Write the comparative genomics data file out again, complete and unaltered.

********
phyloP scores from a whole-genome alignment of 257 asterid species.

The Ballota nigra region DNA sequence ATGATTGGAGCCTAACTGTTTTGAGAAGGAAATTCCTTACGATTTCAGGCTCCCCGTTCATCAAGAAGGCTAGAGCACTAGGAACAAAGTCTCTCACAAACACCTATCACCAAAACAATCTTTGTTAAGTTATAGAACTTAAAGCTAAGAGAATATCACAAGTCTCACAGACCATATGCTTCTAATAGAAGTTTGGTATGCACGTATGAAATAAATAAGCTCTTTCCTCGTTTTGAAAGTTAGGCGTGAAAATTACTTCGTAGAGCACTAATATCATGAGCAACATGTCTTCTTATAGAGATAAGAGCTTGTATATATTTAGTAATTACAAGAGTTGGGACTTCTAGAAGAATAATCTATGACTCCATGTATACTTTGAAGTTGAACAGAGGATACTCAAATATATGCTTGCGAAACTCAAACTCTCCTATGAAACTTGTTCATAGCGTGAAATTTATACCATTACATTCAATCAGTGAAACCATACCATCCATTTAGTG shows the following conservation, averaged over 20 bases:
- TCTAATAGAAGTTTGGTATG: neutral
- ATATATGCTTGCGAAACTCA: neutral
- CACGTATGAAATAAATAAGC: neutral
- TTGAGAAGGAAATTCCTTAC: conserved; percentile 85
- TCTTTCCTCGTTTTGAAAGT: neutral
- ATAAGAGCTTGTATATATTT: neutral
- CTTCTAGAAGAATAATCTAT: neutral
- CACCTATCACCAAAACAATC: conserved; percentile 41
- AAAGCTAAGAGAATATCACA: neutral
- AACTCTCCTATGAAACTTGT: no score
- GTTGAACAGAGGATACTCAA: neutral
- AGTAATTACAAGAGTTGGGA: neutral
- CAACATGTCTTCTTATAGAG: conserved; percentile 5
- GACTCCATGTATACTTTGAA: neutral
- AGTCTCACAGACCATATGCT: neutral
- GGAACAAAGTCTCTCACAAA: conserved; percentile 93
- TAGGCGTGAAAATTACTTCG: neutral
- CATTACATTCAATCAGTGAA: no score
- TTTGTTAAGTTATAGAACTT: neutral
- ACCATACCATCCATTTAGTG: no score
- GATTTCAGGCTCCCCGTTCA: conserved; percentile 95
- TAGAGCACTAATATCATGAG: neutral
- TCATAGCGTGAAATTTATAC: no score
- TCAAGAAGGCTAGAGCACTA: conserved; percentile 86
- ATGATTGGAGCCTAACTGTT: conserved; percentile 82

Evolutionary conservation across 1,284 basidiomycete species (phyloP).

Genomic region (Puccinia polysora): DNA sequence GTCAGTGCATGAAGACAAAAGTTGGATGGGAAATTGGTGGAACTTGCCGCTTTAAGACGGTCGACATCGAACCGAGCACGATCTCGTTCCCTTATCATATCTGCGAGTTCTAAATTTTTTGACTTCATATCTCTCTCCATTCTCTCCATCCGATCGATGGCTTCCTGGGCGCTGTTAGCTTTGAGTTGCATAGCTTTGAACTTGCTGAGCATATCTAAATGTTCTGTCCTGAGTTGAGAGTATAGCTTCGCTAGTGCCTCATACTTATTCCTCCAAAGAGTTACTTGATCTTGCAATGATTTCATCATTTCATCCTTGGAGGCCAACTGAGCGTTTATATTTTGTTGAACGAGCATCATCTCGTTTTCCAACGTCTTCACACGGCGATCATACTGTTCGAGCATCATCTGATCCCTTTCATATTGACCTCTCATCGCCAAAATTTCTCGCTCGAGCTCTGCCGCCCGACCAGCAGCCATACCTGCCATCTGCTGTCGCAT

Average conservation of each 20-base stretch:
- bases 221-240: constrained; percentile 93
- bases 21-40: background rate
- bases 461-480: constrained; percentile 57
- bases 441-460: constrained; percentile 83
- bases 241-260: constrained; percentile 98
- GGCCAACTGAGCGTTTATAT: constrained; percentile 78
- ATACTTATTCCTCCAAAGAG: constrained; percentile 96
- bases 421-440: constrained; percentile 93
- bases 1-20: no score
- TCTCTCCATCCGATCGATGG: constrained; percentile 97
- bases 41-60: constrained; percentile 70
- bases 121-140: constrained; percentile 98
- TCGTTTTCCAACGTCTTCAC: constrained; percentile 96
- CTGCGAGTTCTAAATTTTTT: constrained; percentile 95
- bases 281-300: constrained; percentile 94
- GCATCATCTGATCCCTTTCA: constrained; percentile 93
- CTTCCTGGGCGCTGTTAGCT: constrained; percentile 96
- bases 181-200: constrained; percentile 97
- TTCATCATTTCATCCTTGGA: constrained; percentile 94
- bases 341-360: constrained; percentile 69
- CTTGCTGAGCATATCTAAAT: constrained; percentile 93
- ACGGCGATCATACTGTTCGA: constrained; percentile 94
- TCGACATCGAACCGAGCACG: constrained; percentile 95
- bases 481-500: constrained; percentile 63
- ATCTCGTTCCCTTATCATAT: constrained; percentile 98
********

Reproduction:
phyloP scores from a whole-genome alignment of 257 asterid species.

The Ballota nigra region DNA sequence ATGATTGGAGCCTAACTGTTTTGAGAAGGAAATTCCTTACGATTTCAGGCTCCCCGTTCATCAAGAAGGCTAGAGCACTAGGAACAAAGTCTCTCACAAACACCTATCACCAAAACAATCTTTGTTAAGTTATAGAACTTAAAGCTAAGAGAATATCACAAGTCTCACAGACCATATGCTTCTAATAGAAGTTTGGTATGCACGTATGAAATAAATAAGCTCTTTCCTCGTTTTGAAAGTTAGGCGTGAAAATTACTTCGTAGAGCACTAATATCATGAGCAACATGTCTTCTTATAGAGATAAGAGCTTGTATATATTTAGTAATTACAAGAGTTGGGACTTCTAGAAGAATAATCTATGACTCCATGTATACTTTGAAGTTGAACAGAGGATACTCAAATATATGCTTGCGAAACTCAAACTCTCCTATGAAACTTGTTCATAGCGTGAAATTTATACCATTACATTCAATCAGTGAAACCATACCATCCATTTAGTG shows the following conservation, averaged over 20 bases:
- TCTAATAGAAGTTTGGTATG: neutral
- ATATATGCTTGCGAAACTCA: neutral
- CACGTATGAAATAAATAAGC: neutral
- TTGAGAAGGAAATTCCTTAC: conserved; percentile 85
- TCTTTCCTCGTTTTGAAAGT: neutral
- ATAAGAGCTTGTATATATTT: neutral
- CTTCTAGAAGAATAATCTAT: neutral
- CACCTATCACCAAAACAATC: conserved; percentile 41
- AAAGCTAAGAGAATATCACA: neutral
- AACTCTCCTATGAAACTTGT: no score
- GTTGAACAGAGGATACTCAA: neutral
- AGTAATTACAAGAGTTGGGA: neutral
- CAACATGTCTTCTTATAGAG: conserved; percentile 5
- GACTCCATGTATACTTTGAA: neutral
- AGTCTCACAGACCATATGCT: neutral
- GGAACAAAGTCTCTCACAAA: conserved; percentile 93
- TAGGCGTGAAAATTACTTCG: neutral
- CATTACATTCAATCAGTGAA: no score
- TTTGTTAAGTTATAGAACTT: neutral
- ACCATACCATCCATTTAGTG: no score
- GATTTCAGGCTCCCCGTTCA: conserved; percentile 95
- TAGAGCACTAATATCATGAG: neutral
- TCATAGCGTGAAATTTATAC: no score
- TCAAGAAGGCTAGAGCACTA: conserved; percentile 86
- ATGATTGGAGCCTAACTGTT: conserved; percentile 82

Evolutionary conservation across 1,284 basidiomycete species (phyloP).

Genomic region (Puccinia polysora): DNA sequence GTCAGTGCATGAAGACAAAAGTTGGATGGGAAATTGGTGGAACTTGCCGCTTTAAGACGGTCGACATCGAACCGAGCACGATCTCGTTCCCTTATCATATCTGCGAGTTCTAAATTTTTTGACTTCATATCTCTCTCCATTCTCTCCATCCGATCGATGGCTTCCTGGGCGCTGTTAGCTTTGAGTTGCATAGCTTTGAACTTGCTGAGCATATCTAAATGTTCTGTCCTGAGTTGAGAGTATAGCTTCGCTAGTGCCTCATACTTATTCCTCCAAAGAGTTACTTGATCTTGCAATGATTTCATCATTTCATCCTTGGAGGCCAACTGAGCGTTTATATTTTGTTGAACGAGCATCATCTCGTTTTCCAACGTCTTCACACGGCGATCATACTGTTCGAGCATCATCTGATCCCTTTCATATTGACCTCTCATCGCCAAAATTTCTCGCTCGAGCTCTGCCGCCCGACCAGCAGCCATACCTGCCATCTGCTGTCGCAT

Average conservation of each 20-base stretch:
- bases 221-240: constrained; percentile 93
- bases 21-40: background rate
- bases 461-480: constrained; percentile 57
- bases 441-460: constrained; percentile 83
- bases 241-260: constrained; percentile 98
- GGCCAACTGAGCGTTTATAT: constrained; percentile 78
- ATACTTATTCCTCCAAAGAG: constrained; percentile 96
- bases 421-440: constrained; percentile 93
- bases 1-20: no score
- TCTCTCCATCCGATCGATGG: constrained; percentile 97
- bases 41-60: constrained; percentile 70
- bases 121-140: constrained; percentile 98
- TCGTTTTCCAACGTCTTCAC: constrained; percentile 96
- CTGCGAGTTCTAAATTTTTT: constrained; percentile 95
- bases 281-300: constrained; percentile 94
- GCATCATCTGATCCCTTTCA: constrained; percentile 93
- CTTCCTGGGCGCTGTTAGCT: constrained; percentile 96
- bases 181-200: constrained; percentile 97
- TTCATCATTTCATCCTTGGA: constrained; percentile 94
- bases 341-360: constrained; percentile 69
- CTTGCTGAGCATATCTAAAT: constrained; percentile 93
- ACGGCGATCATACTGTTCGA: constrained; percentile 94
- TCGACATCGAACCGAGCACG: constrained; percentile 95
- bases 481-500: constrained; percentile 63
- ATCTCGTTCCCTTATCATAT: constrained; percentile 98